Statement from the Nordic Prime Ministers’ meeting at Lake Mývatn, Iceland

We, the Nordic Prime Ministers, reaffirm our commitment to the strong co-operation that exists between our countries. Nordic co-operation has long traditions and has produced important results in many fields, both within the formal framework of the Nordic Council of Ministers and in our informal co-operation.

26 May 2014

We, the Nordic Prime Ministers, reaffirm our commitment to the strong co-operation that exists between our countries. Nordic co-operation has long traditions and has produced important results in many fields, both within the formal framework of the Nordic Council of Ministers and in our informal co-operation.

Developments in Ukraine, during the past few months, give reasons for grave concern, in particular for security and energy related issues, and in terms of respect for fundamental principles of international law. This new context calls for stronger Nordic as well as European and transatlantic co-operation. Yesterday´s presidential elections were an important step towards increased stability in the country.

The European economy is slowly recovering although challenges remain. The economic crisis has once again demonstrated the viability and relevance of the Nordic model with open societies, thriving economies, highly developed welfare systems, small economic differences, equal opportunities and a flexible labour market. These hallmarks of our societies reflect our common values, which are based on democratic principles and respect for human rights.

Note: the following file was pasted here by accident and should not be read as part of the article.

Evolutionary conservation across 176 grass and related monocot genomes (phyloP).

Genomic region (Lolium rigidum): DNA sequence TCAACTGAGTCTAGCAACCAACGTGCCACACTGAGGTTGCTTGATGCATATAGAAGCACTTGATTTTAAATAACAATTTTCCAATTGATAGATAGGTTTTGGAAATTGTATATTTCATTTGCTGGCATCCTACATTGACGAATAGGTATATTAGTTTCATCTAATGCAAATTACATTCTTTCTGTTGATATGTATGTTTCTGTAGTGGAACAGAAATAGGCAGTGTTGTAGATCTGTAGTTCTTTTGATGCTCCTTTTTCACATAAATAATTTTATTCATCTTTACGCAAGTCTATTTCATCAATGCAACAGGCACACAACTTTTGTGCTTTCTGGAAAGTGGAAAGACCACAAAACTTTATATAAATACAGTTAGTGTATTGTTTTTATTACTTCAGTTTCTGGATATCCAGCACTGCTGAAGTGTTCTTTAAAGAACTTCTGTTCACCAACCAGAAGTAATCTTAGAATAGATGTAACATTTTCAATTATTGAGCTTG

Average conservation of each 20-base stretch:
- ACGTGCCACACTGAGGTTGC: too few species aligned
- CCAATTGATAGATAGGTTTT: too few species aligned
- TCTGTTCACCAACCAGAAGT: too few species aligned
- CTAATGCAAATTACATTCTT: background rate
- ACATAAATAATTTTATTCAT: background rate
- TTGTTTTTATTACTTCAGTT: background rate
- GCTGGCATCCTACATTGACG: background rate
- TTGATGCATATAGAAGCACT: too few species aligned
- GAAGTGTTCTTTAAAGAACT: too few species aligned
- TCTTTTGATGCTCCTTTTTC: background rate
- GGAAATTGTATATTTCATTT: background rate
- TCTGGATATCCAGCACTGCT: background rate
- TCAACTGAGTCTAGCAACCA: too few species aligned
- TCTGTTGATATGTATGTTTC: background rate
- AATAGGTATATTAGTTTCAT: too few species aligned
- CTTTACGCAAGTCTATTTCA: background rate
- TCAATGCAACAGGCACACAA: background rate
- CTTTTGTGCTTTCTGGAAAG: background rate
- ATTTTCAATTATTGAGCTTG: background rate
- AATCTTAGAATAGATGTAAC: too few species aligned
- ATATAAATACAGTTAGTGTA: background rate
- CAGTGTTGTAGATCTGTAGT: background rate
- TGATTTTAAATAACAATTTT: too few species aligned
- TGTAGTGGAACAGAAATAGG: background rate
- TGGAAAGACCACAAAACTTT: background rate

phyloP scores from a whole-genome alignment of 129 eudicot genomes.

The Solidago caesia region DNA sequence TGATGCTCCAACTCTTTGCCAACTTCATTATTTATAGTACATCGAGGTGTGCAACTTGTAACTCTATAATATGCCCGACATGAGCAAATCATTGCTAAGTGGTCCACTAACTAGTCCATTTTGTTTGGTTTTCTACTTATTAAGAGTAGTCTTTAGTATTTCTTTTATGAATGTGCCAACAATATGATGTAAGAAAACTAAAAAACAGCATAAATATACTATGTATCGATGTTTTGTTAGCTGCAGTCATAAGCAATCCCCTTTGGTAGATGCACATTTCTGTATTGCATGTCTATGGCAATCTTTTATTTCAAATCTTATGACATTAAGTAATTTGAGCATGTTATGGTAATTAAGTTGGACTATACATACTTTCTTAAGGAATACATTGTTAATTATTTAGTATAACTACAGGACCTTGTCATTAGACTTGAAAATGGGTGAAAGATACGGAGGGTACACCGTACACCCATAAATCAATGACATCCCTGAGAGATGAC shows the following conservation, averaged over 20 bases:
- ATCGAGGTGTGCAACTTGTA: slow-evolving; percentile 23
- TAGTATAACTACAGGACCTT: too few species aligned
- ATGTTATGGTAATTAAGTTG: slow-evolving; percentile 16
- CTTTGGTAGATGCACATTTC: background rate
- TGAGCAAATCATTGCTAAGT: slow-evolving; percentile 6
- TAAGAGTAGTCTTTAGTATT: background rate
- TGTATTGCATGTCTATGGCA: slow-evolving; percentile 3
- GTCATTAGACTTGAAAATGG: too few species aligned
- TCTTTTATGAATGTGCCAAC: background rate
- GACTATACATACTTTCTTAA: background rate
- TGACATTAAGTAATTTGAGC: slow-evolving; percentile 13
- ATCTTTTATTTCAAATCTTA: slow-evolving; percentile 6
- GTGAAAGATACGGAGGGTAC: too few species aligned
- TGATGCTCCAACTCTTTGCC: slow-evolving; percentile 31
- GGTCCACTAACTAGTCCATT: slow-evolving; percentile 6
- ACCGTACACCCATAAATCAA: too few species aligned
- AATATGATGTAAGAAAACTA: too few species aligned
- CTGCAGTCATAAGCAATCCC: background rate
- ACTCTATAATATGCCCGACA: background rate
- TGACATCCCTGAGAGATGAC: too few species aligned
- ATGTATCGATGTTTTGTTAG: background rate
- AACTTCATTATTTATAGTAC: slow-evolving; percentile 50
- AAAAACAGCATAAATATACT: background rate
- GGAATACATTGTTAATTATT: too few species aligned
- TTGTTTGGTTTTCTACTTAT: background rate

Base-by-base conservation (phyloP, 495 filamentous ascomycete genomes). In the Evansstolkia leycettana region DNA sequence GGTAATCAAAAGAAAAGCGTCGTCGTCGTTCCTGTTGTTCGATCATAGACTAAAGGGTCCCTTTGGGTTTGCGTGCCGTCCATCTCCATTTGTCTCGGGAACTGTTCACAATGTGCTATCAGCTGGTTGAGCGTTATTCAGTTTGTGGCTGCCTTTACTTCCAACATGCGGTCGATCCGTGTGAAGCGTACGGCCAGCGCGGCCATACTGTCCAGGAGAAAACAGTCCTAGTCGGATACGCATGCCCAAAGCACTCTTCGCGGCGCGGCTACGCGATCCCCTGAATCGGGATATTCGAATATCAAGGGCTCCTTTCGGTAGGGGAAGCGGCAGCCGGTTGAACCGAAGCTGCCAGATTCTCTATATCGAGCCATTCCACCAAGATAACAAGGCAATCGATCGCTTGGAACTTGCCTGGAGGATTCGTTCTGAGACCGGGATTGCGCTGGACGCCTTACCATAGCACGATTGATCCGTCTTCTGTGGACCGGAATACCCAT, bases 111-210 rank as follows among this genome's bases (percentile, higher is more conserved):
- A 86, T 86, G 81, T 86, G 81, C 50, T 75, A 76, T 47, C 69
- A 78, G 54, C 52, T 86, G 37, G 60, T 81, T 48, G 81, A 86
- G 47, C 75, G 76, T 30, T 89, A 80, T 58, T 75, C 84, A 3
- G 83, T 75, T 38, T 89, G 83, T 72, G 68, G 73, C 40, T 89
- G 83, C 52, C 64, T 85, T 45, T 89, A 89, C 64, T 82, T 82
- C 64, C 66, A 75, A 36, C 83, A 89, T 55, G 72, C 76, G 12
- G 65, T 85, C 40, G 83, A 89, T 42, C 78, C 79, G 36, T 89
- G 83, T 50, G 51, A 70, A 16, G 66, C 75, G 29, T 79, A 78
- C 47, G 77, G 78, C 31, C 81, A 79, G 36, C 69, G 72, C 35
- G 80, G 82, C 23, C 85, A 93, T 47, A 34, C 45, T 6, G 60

This is, however, no time for complacency. We must maintain and improve the competitiveness of our economies while safeguarding and developing our welfare states to address the challenges of the 21st century. Nordic co-operation is an obvious platform for this work.

When we stand together, we are in a stronger position to address climate change, including in the Arctic, and to provide policy input to the European arena on other major political challenges of our time, such as economic growth, welfare issues, education and sustainable energy production and supply.

There is potential for more informal policy co-ordination between our governments, and for greater Nordic visibility and influence. Better use of our co-operation within the Nordic Council of Ministers in areas such as bio-economy development, health co-operation, regional branding and competitiveness should be given the highest priority.

Our ministers for foreign affairs, security and defence, as well as our Nordic co-operation ministers, have recently agreed upon a new vision for their co-operation. At the same time, extensive reforms in the Nordic Council of Ministers are in the making and steps have been taken to reinforce Nordic co-operation and exchange of information on European and international affairs.

We reaffirm our firm belief in the importance and relevance of Nordic co-operation for the unforeseen future.